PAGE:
09 July 2011

The Glory of the Internet being down

Let's be honest, we all have an addiction.

I don't know what addictions you have, but I know that everyone reading this post shares an addiction.

We're addicted to technology.

I understand that technology is a part of the modern society. In fact, I know that it has changed society. I know that you're reading my thoughts right now using the very technology that I'm claiming we're all addicted to. Obviously, I'm using technology to write those thoughts out. In the past, I've even written about how technology is hurting students.

Today, I want to use some technology to talk about the glory of being without that technology, and since blogger is free, and I have some off time on my hands, I'm going to do what I want. If you don't want to read it, go ahead and close the tab, and send your brain back to your virtual world prison.

Oh, that's right, I just called the Interwebs your virtual prison. Think about it. What is the longest you've gone (not counting sleep) without checking your phone or something on the Internet in the last week? An hour? Yeah, if you're lucky. In the modern world, we've chained ourselves to our mobile devices.

However, as most of you know, I spend my summers working at a summer camp. We have a very strict no-technology rule for campers, and pretty strict restrictions for staff. We feel that there are massive benefits to this. To whit:

1. People actually have conversations, and learn to interact. Meals at camp are full of the sounds of conversation and laughter. There's no TV for us to stare at, no phone to check. It's amazing to watch children (and adults), learning to have a meal-time conversation.

2. People build real, strong relationships. Sure, you have 643 friends on facebook, but they're really just acquaintances. (to be fair, Zuckerberg never called it "friendbook". facebook is actually pretty accurate. You know the faces of the people on there, after all). When you take away the distractions, people learn about each other. They share experiences. They bond. That bonding is powerful. Unfortunately, more and more children are insulated from those kinds of experiences because of their addiction to technology.

This isn't to say that we have NO Internet at camp, in fact,  we use the Internet for running camp. Counselors on their time off have access to the Internet. I can get on during lunch and see what's happening in the world. Well, at least until last week.

Last week the Internet wasn't forbidden, it was down. Over the 4th of July holiday. For five entire days.

For me, at least, it was glorious.

Wait. What?

Yeah, I said glorious, and now I'm going to back it up with the why. I think one of the things that technology, and the Internet in specific, does is that it gives us access to so much information that we live in a condition of constantly knowing. We know the scores to obscure baseball games. We know what humorists on the Internet think about grammar. We know what dummies on the Internet think about spelling. All of this knowing has changed the way we think in general. We (or maybe it's just me, but I doubt it) live constantly trying to know what's coming.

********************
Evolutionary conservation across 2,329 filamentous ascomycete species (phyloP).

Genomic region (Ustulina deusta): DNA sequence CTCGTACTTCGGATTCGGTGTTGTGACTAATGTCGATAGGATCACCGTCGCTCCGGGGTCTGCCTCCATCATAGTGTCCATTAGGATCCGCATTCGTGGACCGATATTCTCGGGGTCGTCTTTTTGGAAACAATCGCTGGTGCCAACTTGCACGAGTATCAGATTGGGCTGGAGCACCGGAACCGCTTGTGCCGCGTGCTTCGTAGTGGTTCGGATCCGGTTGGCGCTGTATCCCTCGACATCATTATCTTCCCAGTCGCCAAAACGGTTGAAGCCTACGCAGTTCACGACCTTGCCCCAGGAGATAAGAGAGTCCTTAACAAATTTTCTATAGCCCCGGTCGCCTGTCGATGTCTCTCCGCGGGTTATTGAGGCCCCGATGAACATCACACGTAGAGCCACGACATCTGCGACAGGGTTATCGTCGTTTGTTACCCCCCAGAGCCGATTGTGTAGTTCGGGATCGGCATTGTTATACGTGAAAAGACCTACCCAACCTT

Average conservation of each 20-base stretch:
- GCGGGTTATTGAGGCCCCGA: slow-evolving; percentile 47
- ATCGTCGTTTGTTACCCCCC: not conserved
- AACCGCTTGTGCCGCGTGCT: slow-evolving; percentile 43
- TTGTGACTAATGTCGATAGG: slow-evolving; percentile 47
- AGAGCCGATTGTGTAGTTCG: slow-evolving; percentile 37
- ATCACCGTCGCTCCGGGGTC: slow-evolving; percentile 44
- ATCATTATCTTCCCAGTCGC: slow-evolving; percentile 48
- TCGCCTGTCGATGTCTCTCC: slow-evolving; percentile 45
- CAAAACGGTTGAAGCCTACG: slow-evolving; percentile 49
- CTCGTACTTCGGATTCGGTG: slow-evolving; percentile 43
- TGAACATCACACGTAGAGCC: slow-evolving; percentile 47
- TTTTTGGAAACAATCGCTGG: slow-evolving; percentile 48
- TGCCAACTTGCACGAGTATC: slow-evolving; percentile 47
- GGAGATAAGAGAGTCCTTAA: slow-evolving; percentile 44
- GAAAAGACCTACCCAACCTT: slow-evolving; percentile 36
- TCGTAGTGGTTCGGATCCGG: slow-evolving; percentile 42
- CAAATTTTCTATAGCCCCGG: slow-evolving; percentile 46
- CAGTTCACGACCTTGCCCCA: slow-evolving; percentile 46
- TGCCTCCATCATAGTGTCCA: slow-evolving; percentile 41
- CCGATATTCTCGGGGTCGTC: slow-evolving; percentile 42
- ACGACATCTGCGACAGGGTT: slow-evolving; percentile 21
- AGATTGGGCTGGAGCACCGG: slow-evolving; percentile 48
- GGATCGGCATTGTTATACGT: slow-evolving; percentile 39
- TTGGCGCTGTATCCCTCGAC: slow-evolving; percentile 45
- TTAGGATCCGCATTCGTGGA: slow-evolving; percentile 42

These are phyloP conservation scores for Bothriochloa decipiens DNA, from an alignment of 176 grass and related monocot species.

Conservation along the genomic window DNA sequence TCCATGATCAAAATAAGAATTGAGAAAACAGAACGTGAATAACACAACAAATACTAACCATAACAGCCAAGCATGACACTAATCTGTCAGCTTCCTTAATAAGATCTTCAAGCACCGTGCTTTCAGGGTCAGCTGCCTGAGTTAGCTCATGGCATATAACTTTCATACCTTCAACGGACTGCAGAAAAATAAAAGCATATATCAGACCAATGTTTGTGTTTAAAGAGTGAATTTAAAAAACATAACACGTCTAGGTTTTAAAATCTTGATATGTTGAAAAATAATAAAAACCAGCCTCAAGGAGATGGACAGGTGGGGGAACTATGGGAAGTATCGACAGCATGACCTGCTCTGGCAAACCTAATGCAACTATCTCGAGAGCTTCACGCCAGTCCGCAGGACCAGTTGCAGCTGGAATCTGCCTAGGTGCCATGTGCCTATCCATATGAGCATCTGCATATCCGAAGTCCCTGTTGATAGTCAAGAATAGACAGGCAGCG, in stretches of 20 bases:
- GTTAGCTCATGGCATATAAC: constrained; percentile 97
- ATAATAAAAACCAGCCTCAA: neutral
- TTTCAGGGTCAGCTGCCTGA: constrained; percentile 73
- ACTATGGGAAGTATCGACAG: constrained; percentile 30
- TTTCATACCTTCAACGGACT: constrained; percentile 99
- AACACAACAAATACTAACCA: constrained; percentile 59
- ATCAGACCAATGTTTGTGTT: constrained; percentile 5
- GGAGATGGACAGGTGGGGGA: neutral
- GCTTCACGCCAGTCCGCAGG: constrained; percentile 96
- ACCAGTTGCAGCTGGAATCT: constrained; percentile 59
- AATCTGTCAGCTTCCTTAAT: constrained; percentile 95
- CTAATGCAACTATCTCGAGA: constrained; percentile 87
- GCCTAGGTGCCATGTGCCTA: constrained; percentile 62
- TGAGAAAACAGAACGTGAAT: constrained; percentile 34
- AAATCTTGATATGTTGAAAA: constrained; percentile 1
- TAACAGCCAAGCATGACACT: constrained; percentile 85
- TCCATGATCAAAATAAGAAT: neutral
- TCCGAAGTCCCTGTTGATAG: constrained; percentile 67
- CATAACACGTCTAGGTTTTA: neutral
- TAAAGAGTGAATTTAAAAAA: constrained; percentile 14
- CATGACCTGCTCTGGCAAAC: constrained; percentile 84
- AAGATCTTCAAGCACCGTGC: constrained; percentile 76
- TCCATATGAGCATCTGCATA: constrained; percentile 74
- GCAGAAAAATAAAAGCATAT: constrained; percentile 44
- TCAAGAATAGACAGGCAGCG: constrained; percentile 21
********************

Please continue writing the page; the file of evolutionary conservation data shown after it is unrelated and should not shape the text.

This is especially true for me as I try to find gainful school-year employment. The Internet tells me when jobs open and if I got them or not (some openings, obviously no job yet.....). When the Internet went away, I no longer worried about those things. Instead, I could focus on the right now. By the second day of the Internet being down, I wasn't even thinking about the lack of Internet (though I know the people who use it more for their jobs certainly were)

By the third day, we were going down the hill to upload pictures for parents, but I was feeling freer than I've felt in a long time. I had a list on paper, I worked on those tasks. I solved problems using my brain. I didn't just look up the answer. I even took time to organize a shed.

I don't know that it made my life easier, but I certainly appreciated when the Internet went away. I didn't worry as much. I reached a kind of zen. What happened happened. It was, indeed, glorious.

Now, I'm no Luddite. Right now I'm listening to my iPod while typing on my laptop while connected to the Internet. However, I think that it's healthy for all of us to totally unplug once in a while. I'm tired of seeing status updates about how nice the weather is. If the weather is nice, leave your phone at home, and go out into nature and enjoy it. You're at work: I don't need to see that status. Be with your family. Spend time with your friends, without the Internet, texts, or calls interrupting.

I know it's going to be hard. Fighting addiction always is. And if you manage to free yourself, you'll still be living in a world full of temptations. You'll be a recovering alcoholic who lives in a bar. But nothing worth doing was ever easy. So, for a day, walk away.

Don't update your status. Don't answer (or even check) your texts or emails. Don't cruise twitter or facebook. Just live.

I bet you'll feel freer.

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